Everything You Need To Know About English Brown Ale

Malty. Nutty. Gently fruity. And a bit disputed in its actual definition. In modern times, English-style brown ales are generally divided into two categories: a style produced in Northern England, which yields a medium-bodied, reddish-brown ale a la Newcastle, and a rarer style produced in Southern England, which is darker in color but lighter in body, and tends to be sweeter.

Either way you slice it, it’s not a hoppy beer, and despite its darker coloring, it tends to be on the lighter side and is highly drinkable. It can have a creamy texture that is less carbonated than, say, a lager. They’re also often on the lower side when it comes to ABV—a session beer, if you will.

What’s the difference between an English brown ale and an American brown ale?

ICYMI, Americans looooove their hops. So even though an American brown ale shares some of the same characteristics of an English brown ale—roasted malt, caramely, chocolatey—there’s a more pronounced bitterness from the hops and tends to be a little heftier in ABV.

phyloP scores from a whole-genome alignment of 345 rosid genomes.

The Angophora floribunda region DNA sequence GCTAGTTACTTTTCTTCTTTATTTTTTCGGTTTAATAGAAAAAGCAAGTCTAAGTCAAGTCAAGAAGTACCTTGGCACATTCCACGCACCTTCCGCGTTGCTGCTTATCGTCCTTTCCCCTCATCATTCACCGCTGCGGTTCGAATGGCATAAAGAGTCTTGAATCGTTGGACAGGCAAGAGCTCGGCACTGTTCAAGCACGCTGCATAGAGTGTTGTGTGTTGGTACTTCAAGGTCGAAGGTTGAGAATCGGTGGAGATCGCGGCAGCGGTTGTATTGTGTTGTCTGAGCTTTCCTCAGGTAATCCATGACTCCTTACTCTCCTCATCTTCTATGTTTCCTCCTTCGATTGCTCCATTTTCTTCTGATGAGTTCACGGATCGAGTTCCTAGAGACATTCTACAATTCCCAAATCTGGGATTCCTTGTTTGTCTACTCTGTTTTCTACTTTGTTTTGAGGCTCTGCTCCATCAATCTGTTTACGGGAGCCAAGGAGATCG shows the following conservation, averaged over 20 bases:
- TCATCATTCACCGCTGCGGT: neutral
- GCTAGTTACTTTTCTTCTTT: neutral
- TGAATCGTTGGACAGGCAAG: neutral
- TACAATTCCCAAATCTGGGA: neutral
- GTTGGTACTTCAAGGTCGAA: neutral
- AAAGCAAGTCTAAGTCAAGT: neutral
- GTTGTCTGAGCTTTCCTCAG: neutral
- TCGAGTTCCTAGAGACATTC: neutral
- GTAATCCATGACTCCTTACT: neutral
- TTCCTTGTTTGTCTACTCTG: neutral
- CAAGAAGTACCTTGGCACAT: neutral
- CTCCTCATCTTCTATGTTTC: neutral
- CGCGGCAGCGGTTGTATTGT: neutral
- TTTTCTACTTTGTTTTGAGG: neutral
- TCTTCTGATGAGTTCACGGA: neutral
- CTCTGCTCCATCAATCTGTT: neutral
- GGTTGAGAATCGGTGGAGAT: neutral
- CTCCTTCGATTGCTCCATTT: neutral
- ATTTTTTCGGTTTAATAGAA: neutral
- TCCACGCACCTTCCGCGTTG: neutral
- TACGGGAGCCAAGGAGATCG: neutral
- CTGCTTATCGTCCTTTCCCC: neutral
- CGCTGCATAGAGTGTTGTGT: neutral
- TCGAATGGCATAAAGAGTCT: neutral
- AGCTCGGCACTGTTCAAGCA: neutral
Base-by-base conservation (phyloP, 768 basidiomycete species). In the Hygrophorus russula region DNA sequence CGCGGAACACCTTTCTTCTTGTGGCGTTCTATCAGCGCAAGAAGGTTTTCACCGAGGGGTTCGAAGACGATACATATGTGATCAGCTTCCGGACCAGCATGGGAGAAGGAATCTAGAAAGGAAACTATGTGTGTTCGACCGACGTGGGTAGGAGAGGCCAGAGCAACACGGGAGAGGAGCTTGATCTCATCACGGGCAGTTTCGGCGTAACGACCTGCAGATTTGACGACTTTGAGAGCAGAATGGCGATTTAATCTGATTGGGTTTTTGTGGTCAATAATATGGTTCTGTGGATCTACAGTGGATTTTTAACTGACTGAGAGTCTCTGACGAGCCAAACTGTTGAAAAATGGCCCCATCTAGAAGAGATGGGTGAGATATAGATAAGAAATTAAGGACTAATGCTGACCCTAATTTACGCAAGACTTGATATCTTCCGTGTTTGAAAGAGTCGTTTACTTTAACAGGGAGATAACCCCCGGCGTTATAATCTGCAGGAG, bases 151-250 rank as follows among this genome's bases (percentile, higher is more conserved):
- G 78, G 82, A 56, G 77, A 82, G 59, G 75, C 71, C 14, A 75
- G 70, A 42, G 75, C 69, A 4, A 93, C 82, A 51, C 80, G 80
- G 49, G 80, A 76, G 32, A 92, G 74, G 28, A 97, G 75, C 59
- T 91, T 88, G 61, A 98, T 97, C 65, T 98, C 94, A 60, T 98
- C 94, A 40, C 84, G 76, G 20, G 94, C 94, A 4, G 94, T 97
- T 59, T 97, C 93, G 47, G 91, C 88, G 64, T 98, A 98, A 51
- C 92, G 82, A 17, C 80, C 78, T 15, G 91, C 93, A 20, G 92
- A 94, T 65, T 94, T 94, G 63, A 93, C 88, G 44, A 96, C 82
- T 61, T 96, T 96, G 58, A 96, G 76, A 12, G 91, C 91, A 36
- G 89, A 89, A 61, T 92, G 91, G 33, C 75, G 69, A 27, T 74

Another way to put it: If you tend to like lighter brews, you’ll probably prefer an English brown ale. If you’re all about that hop life but aren’t necessarily looking to hop it up with an IPA or something, an American brown ale may be your thing.

What are the best English Brown Ales?

Newcastle is by far the most famous English Brown Ale. It originally hails from Newcastle Upon Tyne, so expect those classic Northern England brown ale traits: malty, nutty, carmelly goodness.

Can I get English Brown Ales delivered?

Indeed. Toss some Newcastle or any other English brown ale into the ol’ cart, check out, and we’ll bring it to your front door ASAP.